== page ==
February 9, 2014

What Writers could learn from Movies

Dear M,

Some writers believe that watching movies is a waste of time and does not contribute anything to them.

I disagree - probably because I like watching movies. Many of them are senseless and provide nothing more than an enjoyable passage of time, but some have something interesting that we can take back with us. It could be an interesting character that could lead us to improvements in our own characters. Or it could be a plot that inspires us. Most of all what interests me in a movie are two things: one is dialog. The crisp, well-scripted, concise dialogs. One line that says it all. We tend to write long long paragraphs of conversation; sometimes what is needed is a couple of lines.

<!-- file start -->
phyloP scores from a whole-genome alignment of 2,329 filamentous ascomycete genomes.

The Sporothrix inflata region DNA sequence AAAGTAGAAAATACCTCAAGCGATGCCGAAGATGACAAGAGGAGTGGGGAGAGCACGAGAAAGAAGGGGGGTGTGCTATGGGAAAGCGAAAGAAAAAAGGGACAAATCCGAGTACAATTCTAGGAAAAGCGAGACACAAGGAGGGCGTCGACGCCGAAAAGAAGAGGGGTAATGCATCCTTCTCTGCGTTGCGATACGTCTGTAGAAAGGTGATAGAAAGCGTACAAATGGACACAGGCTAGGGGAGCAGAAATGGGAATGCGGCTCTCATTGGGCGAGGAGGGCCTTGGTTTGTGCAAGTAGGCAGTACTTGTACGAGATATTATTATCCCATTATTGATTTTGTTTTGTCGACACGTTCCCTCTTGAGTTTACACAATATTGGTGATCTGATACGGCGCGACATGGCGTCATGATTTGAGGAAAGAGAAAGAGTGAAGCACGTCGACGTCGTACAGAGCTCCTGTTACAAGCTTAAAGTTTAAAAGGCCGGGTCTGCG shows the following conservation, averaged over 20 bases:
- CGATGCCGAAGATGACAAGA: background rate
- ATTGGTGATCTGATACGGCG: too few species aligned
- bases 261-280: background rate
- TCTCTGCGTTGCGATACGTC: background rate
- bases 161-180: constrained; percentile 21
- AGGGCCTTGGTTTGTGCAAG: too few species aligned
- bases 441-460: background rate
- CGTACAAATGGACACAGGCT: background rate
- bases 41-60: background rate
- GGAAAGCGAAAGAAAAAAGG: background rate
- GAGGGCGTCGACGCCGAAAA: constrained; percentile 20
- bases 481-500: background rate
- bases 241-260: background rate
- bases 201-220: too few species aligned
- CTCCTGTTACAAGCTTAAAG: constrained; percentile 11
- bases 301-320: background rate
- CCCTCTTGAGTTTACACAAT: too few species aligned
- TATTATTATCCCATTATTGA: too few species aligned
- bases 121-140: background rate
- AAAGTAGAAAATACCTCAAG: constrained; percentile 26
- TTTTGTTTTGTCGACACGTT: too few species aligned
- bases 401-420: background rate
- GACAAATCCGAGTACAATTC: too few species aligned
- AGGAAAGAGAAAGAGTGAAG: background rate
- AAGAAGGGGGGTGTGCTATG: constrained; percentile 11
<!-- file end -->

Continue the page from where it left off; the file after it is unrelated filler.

The second most important thing about films is that they are time-boxed. Ignoring the practice these days of making two movies from a story, usually however huge the book is, the movie would be confined to two hours. Which means, many things would be snipped from the story and only the most essential scenes are taken. And when something is snipped off, any reference to it later will need to be rounded off too.

When we write, we bring in a lot of back story, fluff, side events, unnecessary complications, at the risk of boring the reader. Some of these could be removed. We are the writers, we would find it tough to cut off parts of our own story. But sometimes a merciless snipping is required. Think movies; think time-boxing. What parts of your story could go into a movie and what would be removed?


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